The fall of Robespierre after his arrest on 9 Thermidor an II (July 1794) ended the Terror and led to a more "civilized" stage of the Revolution. It meant also a resurgence in the royalist activity, and in 1795, the Convention was afraid that monarchists might win the next election. As a precaution, it adopted in August 1795 a decree, called "of the two thirds" stating that 500 of the 750 members of the future two assemblies will be current members of the Convention.*
* You think it had more to do with consolidating their power, don't you? I hate that you've become so cynical. And well done.
Those elections were scheduled for 20 Vendémiaire an IV (mid-october 1795), and Paris royalists were determined to make the Convention revoke the rule. On 11 Vendémiaire, seven Paris sections declared themselves as insurgents. Some of the National Guard joined them.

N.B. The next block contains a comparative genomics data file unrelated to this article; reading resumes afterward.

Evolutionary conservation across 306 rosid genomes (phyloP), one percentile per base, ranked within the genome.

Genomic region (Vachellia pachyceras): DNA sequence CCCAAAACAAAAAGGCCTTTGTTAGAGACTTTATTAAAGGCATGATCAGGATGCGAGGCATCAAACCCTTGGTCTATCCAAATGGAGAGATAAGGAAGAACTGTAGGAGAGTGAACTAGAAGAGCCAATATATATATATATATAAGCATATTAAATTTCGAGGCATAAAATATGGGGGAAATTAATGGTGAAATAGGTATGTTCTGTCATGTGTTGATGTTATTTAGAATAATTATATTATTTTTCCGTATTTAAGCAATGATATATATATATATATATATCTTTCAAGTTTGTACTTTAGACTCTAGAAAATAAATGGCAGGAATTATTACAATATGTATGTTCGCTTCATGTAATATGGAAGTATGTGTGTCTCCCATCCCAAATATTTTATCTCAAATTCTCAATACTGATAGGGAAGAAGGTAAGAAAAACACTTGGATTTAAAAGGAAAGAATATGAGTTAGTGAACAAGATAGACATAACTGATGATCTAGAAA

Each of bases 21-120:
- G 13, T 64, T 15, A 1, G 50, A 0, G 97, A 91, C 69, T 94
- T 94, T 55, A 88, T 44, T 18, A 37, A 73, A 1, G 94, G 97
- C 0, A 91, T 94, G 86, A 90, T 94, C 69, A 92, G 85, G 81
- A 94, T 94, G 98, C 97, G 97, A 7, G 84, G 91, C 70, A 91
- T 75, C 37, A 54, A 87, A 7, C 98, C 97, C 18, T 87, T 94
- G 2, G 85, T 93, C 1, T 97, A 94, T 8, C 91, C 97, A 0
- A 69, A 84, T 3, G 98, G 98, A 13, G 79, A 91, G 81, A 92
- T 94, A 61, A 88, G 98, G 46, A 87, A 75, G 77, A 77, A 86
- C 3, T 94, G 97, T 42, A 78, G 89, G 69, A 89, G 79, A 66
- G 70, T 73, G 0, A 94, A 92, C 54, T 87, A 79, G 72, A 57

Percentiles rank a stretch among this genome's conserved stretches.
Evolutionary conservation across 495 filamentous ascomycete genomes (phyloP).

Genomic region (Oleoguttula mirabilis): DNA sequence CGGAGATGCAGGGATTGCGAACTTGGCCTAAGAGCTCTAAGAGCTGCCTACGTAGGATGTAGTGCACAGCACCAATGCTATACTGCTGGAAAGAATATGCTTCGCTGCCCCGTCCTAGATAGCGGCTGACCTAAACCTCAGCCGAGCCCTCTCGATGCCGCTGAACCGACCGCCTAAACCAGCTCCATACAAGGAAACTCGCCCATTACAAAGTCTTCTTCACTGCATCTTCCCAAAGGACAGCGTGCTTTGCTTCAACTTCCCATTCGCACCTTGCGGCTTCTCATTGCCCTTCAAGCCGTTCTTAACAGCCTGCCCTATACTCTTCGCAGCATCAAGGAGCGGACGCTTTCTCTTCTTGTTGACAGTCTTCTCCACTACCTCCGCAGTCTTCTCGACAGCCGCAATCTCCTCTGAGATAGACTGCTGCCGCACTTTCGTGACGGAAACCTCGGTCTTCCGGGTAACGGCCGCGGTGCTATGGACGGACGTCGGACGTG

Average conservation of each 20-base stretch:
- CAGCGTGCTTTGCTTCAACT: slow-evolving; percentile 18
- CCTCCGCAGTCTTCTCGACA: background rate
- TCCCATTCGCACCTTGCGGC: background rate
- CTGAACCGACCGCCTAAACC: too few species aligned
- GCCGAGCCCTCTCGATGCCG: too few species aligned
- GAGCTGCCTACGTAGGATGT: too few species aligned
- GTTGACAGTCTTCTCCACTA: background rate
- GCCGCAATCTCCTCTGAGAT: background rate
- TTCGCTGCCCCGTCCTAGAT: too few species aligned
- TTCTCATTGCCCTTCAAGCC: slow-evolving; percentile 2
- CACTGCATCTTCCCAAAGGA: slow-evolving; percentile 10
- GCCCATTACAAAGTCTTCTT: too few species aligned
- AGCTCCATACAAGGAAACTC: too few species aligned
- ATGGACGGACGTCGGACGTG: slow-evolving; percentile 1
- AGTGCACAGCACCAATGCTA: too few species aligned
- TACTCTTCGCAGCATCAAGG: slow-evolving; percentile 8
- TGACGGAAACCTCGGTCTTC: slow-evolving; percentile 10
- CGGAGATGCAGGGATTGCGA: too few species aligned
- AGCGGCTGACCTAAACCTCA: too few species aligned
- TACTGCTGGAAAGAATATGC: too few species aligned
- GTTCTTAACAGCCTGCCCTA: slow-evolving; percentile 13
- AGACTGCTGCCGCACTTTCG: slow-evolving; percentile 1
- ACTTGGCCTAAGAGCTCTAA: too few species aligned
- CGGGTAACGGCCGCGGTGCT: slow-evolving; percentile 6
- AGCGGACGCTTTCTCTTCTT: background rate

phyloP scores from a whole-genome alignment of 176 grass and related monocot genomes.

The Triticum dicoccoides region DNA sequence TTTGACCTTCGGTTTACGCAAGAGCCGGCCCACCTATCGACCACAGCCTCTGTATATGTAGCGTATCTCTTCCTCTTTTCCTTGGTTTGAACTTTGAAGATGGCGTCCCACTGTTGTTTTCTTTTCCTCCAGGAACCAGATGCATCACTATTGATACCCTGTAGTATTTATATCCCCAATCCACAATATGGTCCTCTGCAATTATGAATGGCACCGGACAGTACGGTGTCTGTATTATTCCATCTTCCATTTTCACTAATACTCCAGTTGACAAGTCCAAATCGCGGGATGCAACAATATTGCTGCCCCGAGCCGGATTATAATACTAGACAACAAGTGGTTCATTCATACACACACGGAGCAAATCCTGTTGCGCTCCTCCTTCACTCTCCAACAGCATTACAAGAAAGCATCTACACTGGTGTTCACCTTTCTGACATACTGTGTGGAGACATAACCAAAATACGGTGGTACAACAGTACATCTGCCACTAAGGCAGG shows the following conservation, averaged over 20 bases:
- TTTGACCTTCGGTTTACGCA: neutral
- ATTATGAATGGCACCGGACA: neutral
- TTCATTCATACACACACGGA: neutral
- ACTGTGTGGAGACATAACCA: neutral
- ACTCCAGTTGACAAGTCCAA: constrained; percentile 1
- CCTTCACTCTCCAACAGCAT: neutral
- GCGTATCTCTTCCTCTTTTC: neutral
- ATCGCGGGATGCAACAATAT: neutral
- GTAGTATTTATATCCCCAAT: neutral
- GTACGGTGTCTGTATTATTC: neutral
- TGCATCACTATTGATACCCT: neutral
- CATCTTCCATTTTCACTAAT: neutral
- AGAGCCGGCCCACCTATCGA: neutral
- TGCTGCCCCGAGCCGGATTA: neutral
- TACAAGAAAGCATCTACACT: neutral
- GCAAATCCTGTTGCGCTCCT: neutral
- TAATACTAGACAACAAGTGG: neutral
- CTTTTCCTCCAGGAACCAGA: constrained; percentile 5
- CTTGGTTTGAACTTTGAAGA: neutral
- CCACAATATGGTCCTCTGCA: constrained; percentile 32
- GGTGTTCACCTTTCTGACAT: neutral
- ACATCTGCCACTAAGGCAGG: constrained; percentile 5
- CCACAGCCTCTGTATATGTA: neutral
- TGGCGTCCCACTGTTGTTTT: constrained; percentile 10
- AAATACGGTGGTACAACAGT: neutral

The Convention ordered Barras to take military measures and, on the field, Bonaparte became the de facto military leader. On 13 Vendémiaire (October 5), the insurgents (some mention 25,000 people) marched on the Convention, at the Tuileries. Bonaparte had put in place a number of cannons (procured by Joachim Murat) and, after receiving the order from Barras, told the troops to open fire. Grapeshot was very efficient on such urban terrain, causing around 300 deaths among the Royalists.
That action earned Bonaparte the nickname of "Général Vendémiaire" and is considered by some as the true beginning of his rise to power.**
** Oh yes - Napoleon earned his fame firing grapeshot at crowds of protesters. What a hero! He also earned several enemies - can't imagine why.